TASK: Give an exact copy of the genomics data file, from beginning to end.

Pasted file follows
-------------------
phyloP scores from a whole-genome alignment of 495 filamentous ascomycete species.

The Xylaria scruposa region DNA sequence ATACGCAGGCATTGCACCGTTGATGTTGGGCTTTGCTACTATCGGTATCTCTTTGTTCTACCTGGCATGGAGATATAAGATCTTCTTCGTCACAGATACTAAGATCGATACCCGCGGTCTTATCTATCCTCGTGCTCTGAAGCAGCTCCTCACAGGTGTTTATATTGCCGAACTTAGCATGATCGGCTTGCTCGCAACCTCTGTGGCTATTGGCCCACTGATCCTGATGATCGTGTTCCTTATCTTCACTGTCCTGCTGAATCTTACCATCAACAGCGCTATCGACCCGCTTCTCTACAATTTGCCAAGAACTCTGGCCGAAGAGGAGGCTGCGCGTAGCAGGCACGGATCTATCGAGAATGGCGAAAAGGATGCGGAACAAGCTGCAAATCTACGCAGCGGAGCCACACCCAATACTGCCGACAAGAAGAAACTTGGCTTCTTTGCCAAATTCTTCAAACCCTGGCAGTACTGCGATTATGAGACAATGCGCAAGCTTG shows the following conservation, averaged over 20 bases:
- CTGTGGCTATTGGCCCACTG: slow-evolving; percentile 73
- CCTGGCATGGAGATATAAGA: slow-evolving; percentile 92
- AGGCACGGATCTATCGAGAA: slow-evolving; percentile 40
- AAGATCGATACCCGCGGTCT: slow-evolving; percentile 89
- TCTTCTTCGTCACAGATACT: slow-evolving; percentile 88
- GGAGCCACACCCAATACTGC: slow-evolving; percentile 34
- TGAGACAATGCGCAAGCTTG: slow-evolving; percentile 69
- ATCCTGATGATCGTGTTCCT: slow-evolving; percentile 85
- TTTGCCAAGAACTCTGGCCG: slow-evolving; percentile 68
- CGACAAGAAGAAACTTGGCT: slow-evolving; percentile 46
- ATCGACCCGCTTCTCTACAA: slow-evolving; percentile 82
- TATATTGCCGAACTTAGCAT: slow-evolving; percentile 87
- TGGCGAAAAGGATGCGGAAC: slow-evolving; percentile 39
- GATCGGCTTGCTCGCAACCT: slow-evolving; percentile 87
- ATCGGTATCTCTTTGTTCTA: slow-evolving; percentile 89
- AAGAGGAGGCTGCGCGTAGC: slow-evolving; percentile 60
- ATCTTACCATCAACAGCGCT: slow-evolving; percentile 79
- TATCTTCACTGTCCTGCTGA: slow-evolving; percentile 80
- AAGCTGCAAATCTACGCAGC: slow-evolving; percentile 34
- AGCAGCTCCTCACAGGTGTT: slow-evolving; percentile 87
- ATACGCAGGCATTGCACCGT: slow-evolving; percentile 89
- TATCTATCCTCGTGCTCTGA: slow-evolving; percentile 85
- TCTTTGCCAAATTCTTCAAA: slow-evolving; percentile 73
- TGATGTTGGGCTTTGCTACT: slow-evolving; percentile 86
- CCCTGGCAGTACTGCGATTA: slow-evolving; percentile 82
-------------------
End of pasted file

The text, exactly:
phyloP scores from a whole-genome alignment of 495 filamentous ascomycete species.

The Xylaria scruposa region DNA sequence ATACGCAGGCATTGCACCGTTGATGTTGGGCTTTGCTACTATCGGTATCTCTTTGTTCTACCTGGCATGGAGATATAAGATCTTCTTCGTCACAGATACTAAGATCGATACCCGCGGTCTTATCTATCCTCGTGCTCTGAAGCAGCTCCTCACAGGTGTTTATATTGCCGAACTTAGCATGATCGGCTTGCTCGCAACCTCTGTGGCTATTGGCCCACTGATCCTGATGATCGTGTTCCTTATCTTCACTGTCCTGCTGAATCTTACCATCAACAGCGCTATCGACCCGCTTCTCTACAATTTGCCAAGAACTCTGGCCGAAGAGGAGGCTGCGCGTAGCAGGCACGGATCTATCGAGAATGGCGAAAAGGATGCGGAACAAGCTGCAAATCTACGCAGCGGAGCCACACCCAATACTGCCGACAAGAAGAAACTTGGCTTCTTTGCCAAATTCTTCAAACCCTGGCAGTACTGCGATTATGAGACAATGCGCAAGCTTG shows the following conservation, averaged over 20 bases:
- CTGTGGCTATTGGCCCACTG: slow-evolving; percentile 73
- CCTGGCATGGAGATATAAGA: slow-evolving; percentile 92
- AGGCACGGATCTATCGAGAA: slow-evolving; percentile 40
- AAGATCGATACCCGCGGTCT: slow-evolving; percentile 89
- TCTTCTTCGTCACAGATACT: slow-evolving; percentile 88
- GGAGCCACACCCAATACTGC: slow-evolving; percentile 34
- TGAGACAATGCGCAAGCTTG: slow-evolving; percentile 69
- ATCCTGATGATCGTGTTCCT: slow-evolving; percentile 85
- TTTGCCAAGAACTCTGGCCG: slow-evolving; percentile 68
- CGACAAGAAGAAACTTGGCT: slow-evolving; percentile 46
- ATCGACCCGCTTCTCTACAA: slow-evolving; percentile 82
- TATATTGCCGAACTTAGCAT: slow-evolving; percentile 87
- TGGCGAAAAGGATGCGGAAC: slow-evolving; percentile 39
- GATCGGCTTGCTCGCAACCT: slow-evolving; percentile 87
- ATCGGTATCTCTTTGTTCTA: slow-evolving; percentile 89
- AAGAGGAGGCTGCGCGTAGC: slow-evolving; percentile 60
- ATCTTACCATCAACAGCGCT: slow-evolving; percentile 79
- TATCTTCACTGTCCTGCTGA: slow-evolving; percentile 80
- AAGCTGCAAATCTACGCAGC: slow-evolving; percentile 34
- AGCAGCTCCTCACAGGTGTT: slow-evolving; percentile 87
- ATACGCAGGCATTGCACCGT: slow-evolving; percentile 89
- TATCTATCCTCGTGCTCTGA: slow-evolving; percentile 85
- TCTTTGCCAAATTCTTCAAA: slow-evolving; percentile 73
- TGATGTTGGGCTTTGCTACT: slow-evolving; percentile 86
- CCCTGGCAGTACTGCGATTA: slow-evolving; percentile 82